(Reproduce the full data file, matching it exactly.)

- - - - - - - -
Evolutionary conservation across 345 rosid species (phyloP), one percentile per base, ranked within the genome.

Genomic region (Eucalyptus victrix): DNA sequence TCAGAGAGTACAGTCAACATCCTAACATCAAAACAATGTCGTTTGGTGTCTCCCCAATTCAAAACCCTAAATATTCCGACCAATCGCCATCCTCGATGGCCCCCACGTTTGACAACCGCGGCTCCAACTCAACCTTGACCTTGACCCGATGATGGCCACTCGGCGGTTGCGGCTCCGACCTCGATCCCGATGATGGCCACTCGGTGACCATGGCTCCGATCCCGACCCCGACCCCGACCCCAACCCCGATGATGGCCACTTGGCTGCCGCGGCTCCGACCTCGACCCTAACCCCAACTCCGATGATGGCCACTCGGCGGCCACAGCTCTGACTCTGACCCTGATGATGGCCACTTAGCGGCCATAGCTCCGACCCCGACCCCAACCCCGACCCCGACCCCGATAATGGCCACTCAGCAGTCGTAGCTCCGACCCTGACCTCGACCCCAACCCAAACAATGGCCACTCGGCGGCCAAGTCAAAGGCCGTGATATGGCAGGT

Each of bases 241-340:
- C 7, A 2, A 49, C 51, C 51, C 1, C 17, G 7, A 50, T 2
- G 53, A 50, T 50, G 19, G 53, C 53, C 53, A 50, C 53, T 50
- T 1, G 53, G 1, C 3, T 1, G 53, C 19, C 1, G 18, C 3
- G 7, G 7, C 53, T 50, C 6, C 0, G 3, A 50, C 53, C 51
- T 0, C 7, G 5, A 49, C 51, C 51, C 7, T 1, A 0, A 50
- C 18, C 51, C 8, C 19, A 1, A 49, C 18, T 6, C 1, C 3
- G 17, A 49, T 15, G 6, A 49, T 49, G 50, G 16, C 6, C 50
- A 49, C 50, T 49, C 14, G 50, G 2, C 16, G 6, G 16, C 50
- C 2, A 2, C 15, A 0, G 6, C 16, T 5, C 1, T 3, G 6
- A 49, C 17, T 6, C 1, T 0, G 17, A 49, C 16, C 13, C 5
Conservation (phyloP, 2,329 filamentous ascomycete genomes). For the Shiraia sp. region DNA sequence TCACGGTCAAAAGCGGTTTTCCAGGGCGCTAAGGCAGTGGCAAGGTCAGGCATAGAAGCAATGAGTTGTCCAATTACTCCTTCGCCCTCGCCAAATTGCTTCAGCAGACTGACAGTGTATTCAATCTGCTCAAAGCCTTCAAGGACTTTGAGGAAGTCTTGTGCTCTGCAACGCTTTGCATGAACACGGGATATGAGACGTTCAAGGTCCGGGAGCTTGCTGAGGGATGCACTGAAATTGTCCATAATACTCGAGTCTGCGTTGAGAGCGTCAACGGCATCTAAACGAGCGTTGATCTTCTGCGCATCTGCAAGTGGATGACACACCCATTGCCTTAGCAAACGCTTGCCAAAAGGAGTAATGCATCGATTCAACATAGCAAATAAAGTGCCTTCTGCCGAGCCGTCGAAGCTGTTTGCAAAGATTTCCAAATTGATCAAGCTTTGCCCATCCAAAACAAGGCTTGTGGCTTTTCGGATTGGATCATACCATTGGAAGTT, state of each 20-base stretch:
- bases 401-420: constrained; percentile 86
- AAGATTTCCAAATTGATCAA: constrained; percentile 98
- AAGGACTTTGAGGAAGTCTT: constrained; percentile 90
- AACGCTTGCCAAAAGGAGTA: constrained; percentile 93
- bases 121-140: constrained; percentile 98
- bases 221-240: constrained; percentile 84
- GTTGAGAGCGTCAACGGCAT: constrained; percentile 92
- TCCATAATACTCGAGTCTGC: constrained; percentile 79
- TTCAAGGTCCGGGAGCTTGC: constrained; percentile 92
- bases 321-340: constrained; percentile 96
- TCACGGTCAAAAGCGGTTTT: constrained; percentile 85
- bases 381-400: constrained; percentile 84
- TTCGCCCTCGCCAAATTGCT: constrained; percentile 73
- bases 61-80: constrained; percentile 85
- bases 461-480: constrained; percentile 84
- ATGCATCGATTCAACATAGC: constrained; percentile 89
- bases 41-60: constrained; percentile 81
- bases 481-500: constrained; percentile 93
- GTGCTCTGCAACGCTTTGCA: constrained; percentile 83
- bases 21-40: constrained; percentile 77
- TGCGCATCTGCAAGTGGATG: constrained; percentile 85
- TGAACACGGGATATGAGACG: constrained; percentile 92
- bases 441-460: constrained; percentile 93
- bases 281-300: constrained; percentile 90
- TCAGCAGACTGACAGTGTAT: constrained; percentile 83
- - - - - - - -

Evolutionary conservation across 345 rosid species (phyloP), one percentile per base, ranked within the genome.

Genomic region (Eucalyptus victrix): DNA sequence TCAGAGAGTACAGTCAACATCCTAACATCAAAACAATGTCGTTTGGTGTCTCCCCAATTCAAAACCCTAAATATTCCGACCAATCGCCATCCTCGATGGCCCCCACGTTTGACAACCGCGGCTCCAACTCAACCTTGACCTTGACCCGATGATGGCCACTCGGCGGTTGCGGCTCCGACCTCGATCCCGATGATGGCCACTCGGTGACCATGGCTCCGATCCCGACCCCGACCCCGACCCCAACCCCGATGATGGCCACTTGGCTGCCGCGGCTCCGACCTCGACCCTAACCCCAACTCCGATGATGGCCACTCGGCGGCCACAGCTCTGACTCTGACCCTGATGATGGCCACTTAGCGGCCATAGCTCCGACCCCGACCCCAACCCCGACCCCGACCCCGATAATGGCCACTCAGCAGTCGTAGCTCCGACCCTGACCTCGACCCCAACCCAAACAATGGCCACTCGGCGGCCAAGTCAAAGGCCGTGATATGGCAGGT

Each of bases 241-340:
- C 7, A 2, A 49, C 51, C 51, C 1, C 17, G 7, A 50, T 2
- G 53, A 50, T 50, G 19, G 53, C 53, C 53, A 50, C 53, T 50
- T 1, G 53, G 1, C 3, T 1, G 53, C 19, C 1, G 18, C 3
- G 7, G 7, C 53, T 50, C 6, C 0, G 3, A 50, C 53, C 51
- T 0, C 7, G 5, A 49, C 51, C 51, C 7, T 1, A 0, A 50
- C 18, C 51, C 8, C 19, A 1, A 49, C 18, T 6, C 1, C 3
- G 17, A 49, T 15, G 6, A 49, T 49, G 50, G 16, C 6, C 50
- A 49, C 50, T 49, C 14, G 50, G 2, C 16, G 6, G 16, C 50
- C 2, A 2, C 15, A 0, G 6, C 16, T 5, C 1, T 3, G 6
- A 49, C 17, T 6, C 1, T 0, G 17, A 49, C 16, C 13, C 5
Conservation (phyloP, 2,329 filamentous ascomycete genomes). For the Shiraia sp. region DNA sequence TCACGGTCAAAAGCGGTTTTCCAGGGCGCTAAGGCAGTGGCAAGGTCAGGCATAGAAGCAATGAGTTGTCCAATTACTCCTTCGCCCTCGCCAAATTGCTTCAGCAGACTGACAGTGTATTCAATCTGCTCAAAGCCTTCAAGGACTTTGAGGAAGTCTTGTGCTCTGCAACGCTTTGCATGAACACGGGATATGAGACGTTCAAGGTCCGGGAGCTTGCTGAGGGATGCACTGAAATTGTCCATAATACTCGAGTCTGCGTTGAGAGCGTCAACGGCATCTAAACGAGCGTTGATCTTCTGCGCATCTGCAAGTGGATGACACACCCATTGCCTTAGCAAACGCTTGCCAAAAGGAGTAATGCATCGATTCAACATAGCAAATAAAGTGCCTTCTGCCGAGCCGTCGAAGCTGTTTGCAAAGATTTCCAAATTGATCAAGCTTTGCCCATCCAAAACAAGGCTTGTGGCTTTTCGGATTGGATCATACCATTGGAAGTT, state of each 20-base stretch:
- bases 401-420: constrained; percentile 86
- AAGATTTCCAAATTGATCAA: constrained; percentile 98
- AAGGACTTTGAGGAAGTCTT: constrained; percentile 90
- AACGCTTGCCAAAAGGAGTA: constrained; percentile 93
- bases 121-140: constrained; percentile 98
- bases 221-240: constrained; percentile 84
- GTTGAGAGCGTCAACGGCAT: constrained; percentile 92
- TCCATAATACTCGAGTCTGC: constrained; percentile 79
- TTCAAGGTCCGGGAGCTTGC: constrained; percentile 92
- bases 321-340: constrained; percentile 96
- TCACGGTCAAAAGCGGTTTT: constrained; percentile 85
- bases 381-400: constrained; percentile 84
- TTCGCCCTCGCCAAATTGCT: constrained; percentile 73
- bases 61-80: constrained; percentile 85
- bases 461-480: constrained; percentile 84
- ATGCATCGATTCAACATAGC: constrained; percentile 89
- bases 41-60: constrained; percentile 81
- bases 481-500: constrained; percentile 93
- GTGCTCTGCAACGCTTTGCA: constrained; percentile 83
- bases 21-40: constrained; percentile 77
- TGCGCATCTGCAAGTGGATG: constrained; percentile 85
- TGAACACGGGATATGAGACG: constrained; percentile 92
- bases 441-460: constrained; percentile 93
- bases 281-300: constrained; percentile 90
- TCAGCAGACTGACAGTGTAT: constrained; percentile 83